|About the Book|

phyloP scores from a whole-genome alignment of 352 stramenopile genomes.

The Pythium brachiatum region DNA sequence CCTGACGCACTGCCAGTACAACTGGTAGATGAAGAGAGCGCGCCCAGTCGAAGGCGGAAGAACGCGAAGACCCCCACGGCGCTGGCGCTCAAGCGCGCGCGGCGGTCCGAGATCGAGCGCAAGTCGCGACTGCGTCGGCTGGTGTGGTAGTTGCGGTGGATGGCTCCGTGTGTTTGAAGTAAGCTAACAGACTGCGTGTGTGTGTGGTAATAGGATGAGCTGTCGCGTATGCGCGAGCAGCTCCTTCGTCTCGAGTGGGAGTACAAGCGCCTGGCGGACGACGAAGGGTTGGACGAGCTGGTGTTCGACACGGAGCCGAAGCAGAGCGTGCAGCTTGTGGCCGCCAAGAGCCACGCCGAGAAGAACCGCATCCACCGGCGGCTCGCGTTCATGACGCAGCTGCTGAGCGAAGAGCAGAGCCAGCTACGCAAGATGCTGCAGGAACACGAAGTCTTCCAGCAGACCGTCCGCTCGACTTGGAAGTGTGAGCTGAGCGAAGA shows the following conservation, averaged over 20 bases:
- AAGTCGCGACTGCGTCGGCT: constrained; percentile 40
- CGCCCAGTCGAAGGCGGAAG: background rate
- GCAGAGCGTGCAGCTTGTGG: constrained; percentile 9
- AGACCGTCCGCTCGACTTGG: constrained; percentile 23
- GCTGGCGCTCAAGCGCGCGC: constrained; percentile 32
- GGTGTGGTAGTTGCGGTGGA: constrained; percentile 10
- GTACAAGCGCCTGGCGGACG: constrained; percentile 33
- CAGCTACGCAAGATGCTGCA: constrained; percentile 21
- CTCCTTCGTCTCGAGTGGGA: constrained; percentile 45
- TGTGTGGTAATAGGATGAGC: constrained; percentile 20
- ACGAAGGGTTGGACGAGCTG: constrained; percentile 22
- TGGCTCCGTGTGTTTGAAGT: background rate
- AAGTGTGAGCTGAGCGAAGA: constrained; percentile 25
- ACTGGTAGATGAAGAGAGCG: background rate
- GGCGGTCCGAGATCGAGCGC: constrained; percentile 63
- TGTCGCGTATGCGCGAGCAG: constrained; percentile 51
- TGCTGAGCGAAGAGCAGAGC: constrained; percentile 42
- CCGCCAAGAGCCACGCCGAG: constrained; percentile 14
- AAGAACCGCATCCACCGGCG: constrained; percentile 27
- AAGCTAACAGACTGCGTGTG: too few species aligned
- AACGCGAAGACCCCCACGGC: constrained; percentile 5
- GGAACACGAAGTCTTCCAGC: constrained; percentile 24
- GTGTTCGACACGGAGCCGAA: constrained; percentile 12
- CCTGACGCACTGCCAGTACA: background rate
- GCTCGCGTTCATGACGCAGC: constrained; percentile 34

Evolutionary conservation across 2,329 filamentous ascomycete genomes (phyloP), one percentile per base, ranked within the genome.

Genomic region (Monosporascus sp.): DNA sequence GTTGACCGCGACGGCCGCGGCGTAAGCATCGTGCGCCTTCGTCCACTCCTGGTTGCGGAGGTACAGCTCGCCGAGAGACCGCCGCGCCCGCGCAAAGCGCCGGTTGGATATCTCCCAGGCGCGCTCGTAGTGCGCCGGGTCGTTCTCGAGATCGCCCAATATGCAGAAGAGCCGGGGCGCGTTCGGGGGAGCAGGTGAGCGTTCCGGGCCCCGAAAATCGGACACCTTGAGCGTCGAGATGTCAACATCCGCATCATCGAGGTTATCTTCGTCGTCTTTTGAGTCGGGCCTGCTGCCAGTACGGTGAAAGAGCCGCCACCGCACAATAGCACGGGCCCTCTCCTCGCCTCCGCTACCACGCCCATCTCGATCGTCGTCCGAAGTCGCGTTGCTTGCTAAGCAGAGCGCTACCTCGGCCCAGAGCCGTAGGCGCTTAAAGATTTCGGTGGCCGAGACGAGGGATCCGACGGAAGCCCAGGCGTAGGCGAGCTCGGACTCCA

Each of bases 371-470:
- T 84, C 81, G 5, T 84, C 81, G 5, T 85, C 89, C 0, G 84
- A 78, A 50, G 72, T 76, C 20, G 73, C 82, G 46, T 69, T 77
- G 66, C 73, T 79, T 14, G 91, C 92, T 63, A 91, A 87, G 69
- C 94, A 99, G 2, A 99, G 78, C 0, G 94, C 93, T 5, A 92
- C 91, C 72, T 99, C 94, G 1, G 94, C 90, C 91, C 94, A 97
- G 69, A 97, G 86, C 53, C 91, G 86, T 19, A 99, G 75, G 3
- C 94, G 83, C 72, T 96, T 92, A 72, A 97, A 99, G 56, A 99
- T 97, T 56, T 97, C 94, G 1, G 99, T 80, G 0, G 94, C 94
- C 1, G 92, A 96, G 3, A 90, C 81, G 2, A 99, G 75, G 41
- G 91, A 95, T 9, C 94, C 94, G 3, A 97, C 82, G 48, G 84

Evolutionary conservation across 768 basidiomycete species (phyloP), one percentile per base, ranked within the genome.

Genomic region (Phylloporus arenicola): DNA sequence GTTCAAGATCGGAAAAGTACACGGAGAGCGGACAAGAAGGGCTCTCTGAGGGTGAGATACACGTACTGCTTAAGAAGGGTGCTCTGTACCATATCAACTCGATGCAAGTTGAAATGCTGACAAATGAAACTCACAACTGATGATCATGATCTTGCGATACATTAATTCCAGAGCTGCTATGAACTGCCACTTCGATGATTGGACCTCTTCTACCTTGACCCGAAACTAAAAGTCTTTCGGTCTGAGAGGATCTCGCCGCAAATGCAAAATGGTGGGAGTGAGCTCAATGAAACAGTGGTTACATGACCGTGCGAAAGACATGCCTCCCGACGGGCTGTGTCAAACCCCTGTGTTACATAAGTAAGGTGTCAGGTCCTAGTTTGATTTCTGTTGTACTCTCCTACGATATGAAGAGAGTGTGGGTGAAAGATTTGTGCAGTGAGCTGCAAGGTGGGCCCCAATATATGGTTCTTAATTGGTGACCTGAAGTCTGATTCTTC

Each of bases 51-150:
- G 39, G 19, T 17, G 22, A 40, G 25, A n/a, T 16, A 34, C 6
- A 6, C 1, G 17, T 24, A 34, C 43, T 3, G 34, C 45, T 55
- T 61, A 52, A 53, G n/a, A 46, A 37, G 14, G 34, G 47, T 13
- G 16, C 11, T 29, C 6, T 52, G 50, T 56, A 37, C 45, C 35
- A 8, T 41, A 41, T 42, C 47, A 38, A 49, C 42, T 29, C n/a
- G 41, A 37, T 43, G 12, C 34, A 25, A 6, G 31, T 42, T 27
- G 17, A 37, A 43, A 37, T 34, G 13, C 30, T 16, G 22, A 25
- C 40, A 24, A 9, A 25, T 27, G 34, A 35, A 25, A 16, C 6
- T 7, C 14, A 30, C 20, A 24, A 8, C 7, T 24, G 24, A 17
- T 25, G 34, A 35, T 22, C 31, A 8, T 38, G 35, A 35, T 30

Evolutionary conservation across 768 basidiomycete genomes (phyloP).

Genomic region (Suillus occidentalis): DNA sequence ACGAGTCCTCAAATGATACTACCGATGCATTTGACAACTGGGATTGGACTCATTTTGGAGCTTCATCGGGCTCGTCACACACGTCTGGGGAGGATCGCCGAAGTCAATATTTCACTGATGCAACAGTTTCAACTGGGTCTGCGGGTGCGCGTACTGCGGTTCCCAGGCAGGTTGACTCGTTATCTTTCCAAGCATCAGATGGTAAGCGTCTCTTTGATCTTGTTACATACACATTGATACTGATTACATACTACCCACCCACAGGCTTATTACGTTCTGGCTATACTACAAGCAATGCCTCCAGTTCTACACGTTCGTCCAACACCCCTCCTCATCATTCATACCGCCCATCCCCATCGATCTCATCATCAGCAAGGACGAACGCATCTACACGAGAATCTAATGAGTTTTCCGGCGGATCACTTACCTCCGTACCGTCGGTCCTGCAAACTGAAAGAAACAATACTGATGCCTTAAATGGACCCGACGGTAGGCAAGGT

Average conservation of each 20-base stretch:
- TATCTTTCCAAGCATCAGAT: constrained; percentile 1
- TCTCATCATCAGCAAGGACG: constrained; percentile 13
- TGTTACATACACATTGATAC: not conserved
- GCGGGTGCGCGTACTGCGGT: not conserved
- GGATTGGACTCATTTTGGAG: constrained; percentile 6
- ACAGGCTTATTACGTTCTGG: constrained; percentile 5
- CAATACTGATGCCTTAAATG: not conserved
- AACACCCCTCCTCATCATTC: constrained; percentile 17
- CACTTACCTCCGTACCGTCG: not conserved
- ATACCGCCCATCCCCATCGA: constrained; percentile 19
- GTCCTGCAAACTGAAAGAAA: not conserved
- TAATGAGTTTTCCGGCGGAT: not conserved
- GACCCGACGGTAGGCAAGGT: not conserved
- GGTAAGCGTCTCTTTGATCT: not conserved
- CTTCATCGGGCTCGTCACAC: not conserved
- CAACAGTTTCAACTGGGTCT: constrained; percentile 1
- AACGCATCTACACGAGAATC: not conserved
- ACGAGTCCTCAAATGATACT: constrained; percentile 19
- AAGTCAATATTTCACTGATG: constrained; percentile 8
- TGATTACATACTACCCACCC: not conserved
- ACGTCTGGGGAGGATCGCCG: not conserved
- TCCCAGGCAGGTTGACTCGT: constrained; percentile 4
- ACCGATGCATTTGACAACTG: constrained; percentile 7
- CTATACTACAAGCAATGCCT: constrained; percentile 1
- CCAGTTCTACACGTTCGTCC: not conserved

The most beautiful sight in Japan, and certainly one of the most beautiful in the world, is the distant apparition of Fuji on cloudless days,—more especially days of spring and autumn, when the greater part of the peak is covered with late or with early snows. You can seldom distinguish the snowless base, which remains the same color as the sky: you perceive only the white cone seeming to hang in heaven- and the Japanese comparison of its shape to an inverted half-open fan is made wonderfully exact by the fine streaks that spread downward from the notched top, like shadows of fan-ribs. Even lighter than a fan the vision appears,—rather the ghost or dream of a fan-—yet the material reality a hundred miles away is grandiose among the mountains of the globe. Rising to a height of nearly 12,500 feet, Fuji is visible from thirteen provinces of the Empire. Nevertheless it is one of the easiest of lofty mountains to climb- and for a thousand years it has been scaled every summer by multitudes of pilgrims. For it is not only a sacred mountain, but the most sacred mountain of Japan,—the holiest eminence of the land that is called Divine,—the Supreme Altar of the Sun-—and to ascend it at least once in a life-time is the duty of all who reverence the ancient gods. So from every district of the Empire pilgrims annually wend their way to Fuji- and in nearly all the provinces there are pilgrim-societies—Fuji-Kō,—organized for the purpose of aiding those desiring to visit the sacred peak. If this act of faith cannot be performed by everybody in person, it can at least be performed by proxy. Any hamlet, however remote, can occasionally send one representative to pray before the shrine of the divinity of Fuji, and to salute the rising sun from that sublime eminence. Thus a single company of Fuji-pilgrims may be composed of men from a hundred different settlements.